Behind the Veil

 

(not actually my wife)

(not actually my wife)

Recently, my wife of fourteen years informed me of her decision to start wearing a rida most of the time.  For those who don’t know, a rida is an Islamic garment of modesty, consisting of a long skirt and an upper “pardi” which covers the head, hair, torso, and arms while leaving the face open.  It’s an issue that I know she has been struggling with for quite some time, and one that is complicated by tremendous peer pressure from both sides of the issue.

Her husband hasn’t helped too much either.  In fact, I have made no bones about my opposition to this decision throughout the years.  Personally, I am not yet comfortable with overt displays of Islamic culture in the United States due to significant pervasive Islamophobia in our society.  My personal experience is rife with acquaintances who delude themselves into thinking that their garment and/or grooming choices have not held them back in any way from advancement professionally or personally.  I also remain steadfastly opposed to choices dictated by guilt or a misplaced optimism about acceptance in society.  Further, and perhaps just as important, I feel my wife’s choice will significantly hamper the outdoor lifestyle we have grown to love in Southern California–wither our rough and tumble hikes, sojourns to the beach, or Christmas break ski trips?

In the end however, I hearken back to my first sentence.  My wife informed me.  The decision was entirely hers (and then some).  I did make the effort to ensure that she is not motivated by guilt, nor bowing to the ever-present peer pressure (wasn’t that supposed to disappear after high school?).  She is clearly attuned to the limitations these choices will impose on her professionally and socially.  It is just that she simply, remarkably, does not care.  She has decided that pursuing her acceptance of herself is much more important than seeking the acceptance of the myriad of people of varying importance in her life.  She has even decided that her comfort level with her choices is more important than my comfort level with them.  While this last point upset me considerably at first, it is emblematic of a supreme self-confidence that I cannot help but admire.    It displays a confidence in who she is, what she wants, and how strong our relationship is that I can only marvel at.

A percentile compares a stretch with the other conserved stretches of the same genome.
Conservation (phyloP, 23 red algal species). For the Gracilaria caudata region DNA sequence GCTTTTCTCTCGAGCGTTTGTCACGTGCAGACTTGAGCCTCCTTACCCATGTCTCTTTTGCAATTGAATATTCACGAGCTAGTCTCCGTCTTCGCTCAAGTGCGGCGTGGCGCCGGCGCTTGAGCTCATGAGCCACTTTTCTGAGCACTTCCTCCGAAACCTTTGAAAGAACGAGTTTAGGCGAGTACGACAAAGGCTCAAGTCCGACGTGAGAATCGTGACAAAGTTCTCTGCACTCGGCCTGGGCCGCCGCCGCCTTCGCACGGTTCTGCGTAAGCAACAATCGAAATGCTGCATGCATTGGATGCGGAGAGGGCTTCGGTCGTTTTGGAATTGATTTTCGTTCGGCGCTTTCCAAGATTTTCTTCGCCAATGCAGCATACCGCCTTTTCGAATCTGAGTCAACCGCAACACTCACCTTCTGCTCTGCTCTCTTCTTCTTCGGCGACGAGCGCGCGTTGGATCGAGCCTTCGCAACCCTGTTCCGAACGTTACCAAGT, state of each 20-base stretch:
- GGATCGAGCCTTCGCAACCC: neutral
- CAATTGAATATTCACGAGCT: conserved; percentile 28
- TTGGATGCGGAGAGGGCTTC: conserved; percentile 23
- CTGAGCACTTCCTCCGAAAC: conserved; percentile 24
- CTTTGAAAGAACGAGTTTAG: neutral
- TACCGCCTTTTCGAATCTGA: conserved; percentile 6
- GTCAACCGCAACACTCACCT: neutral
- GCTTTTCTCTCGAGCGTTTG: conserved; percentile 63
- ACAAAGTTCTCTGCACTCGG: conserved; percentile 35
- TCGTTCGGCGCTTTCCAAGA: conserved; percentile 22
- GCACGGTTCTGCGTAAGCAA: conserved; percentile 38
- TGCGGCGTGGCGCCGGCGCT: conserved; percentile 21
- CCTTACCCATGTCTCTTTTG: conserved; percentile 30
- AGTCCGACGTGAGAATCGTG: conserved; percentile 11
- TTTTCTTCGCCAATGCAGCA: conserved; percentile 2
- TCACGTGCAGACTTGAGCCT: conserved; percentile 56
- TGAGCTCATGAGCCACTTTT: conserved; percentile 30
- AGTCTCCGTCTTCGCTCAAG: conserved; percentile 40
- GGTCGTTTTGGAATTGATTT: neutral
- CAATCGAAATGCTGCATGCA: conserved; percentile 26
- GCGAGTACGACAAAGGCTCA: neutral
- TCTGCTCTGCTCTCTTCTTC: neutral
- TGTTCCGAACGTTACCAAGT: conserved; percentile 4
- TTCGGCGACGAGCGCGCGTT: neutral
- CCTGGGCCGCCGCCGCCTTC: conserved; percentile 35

For those in the United States who continue to insist on portraying Islamic headcoverings as evidence the subjugation of women, I wish they could be privy to our conversations–A muslim woman arguing to wear a veil against a man pleading for her to dress less traditionally.  This is not the Islam the media loves to portray, but the real Islam practiced by real people.

There is a saying “guns don’t kill people, people kill people.”  An analogous comment could easily be made about the objectification of women– “clothes don’t objectify women, society objectifies women”.  A woman parading around in a bikini on a beach is at just as much risk for being wrongfully treated as a sex object (one to be lusted after and ogled) as a woman wearing a hijab (one to be owned and subjugated).  Just as a woman’s swimsuit can be seen as anything from a piece of athletic apparel to a tool for sexual objectification; so too can a hijab vary from a willful choice to a tool for subjugation (as it is too often portrayed and used).  In the end, it is up to us as a society how we treat women regardless of how they dress.  Just as it is crass, rude, and wrong to say a woman “deserved” sexual misconduct because of her titillating clothing, it would be equally wrong to imply a woman “deserved” to be treated as a second-class citizen (or worse yet, pitied) because of her Islamic dress.  The fact is, a woman has a right to be treated with the appropriate respect for her character, not for her fashion choices.

In the case of my wife, her choice to wear a rida is the polar opposite of an act of subjugation or domestication.  It is an act of supreme self-confidence and pride in her culture, a recognition of her priorities, and a challenge to the rest of society (and to her husband) to show her the dignity she knows she deserves.  It is not an act of defeat, it is an act of victory.  Because I know this, I cannot help but respect and support her decision, though I continue to disagree with it.  After all, this independence, confidence, and intelligence is what has always been what is most alluring about her–not her fashion choices one way or the other.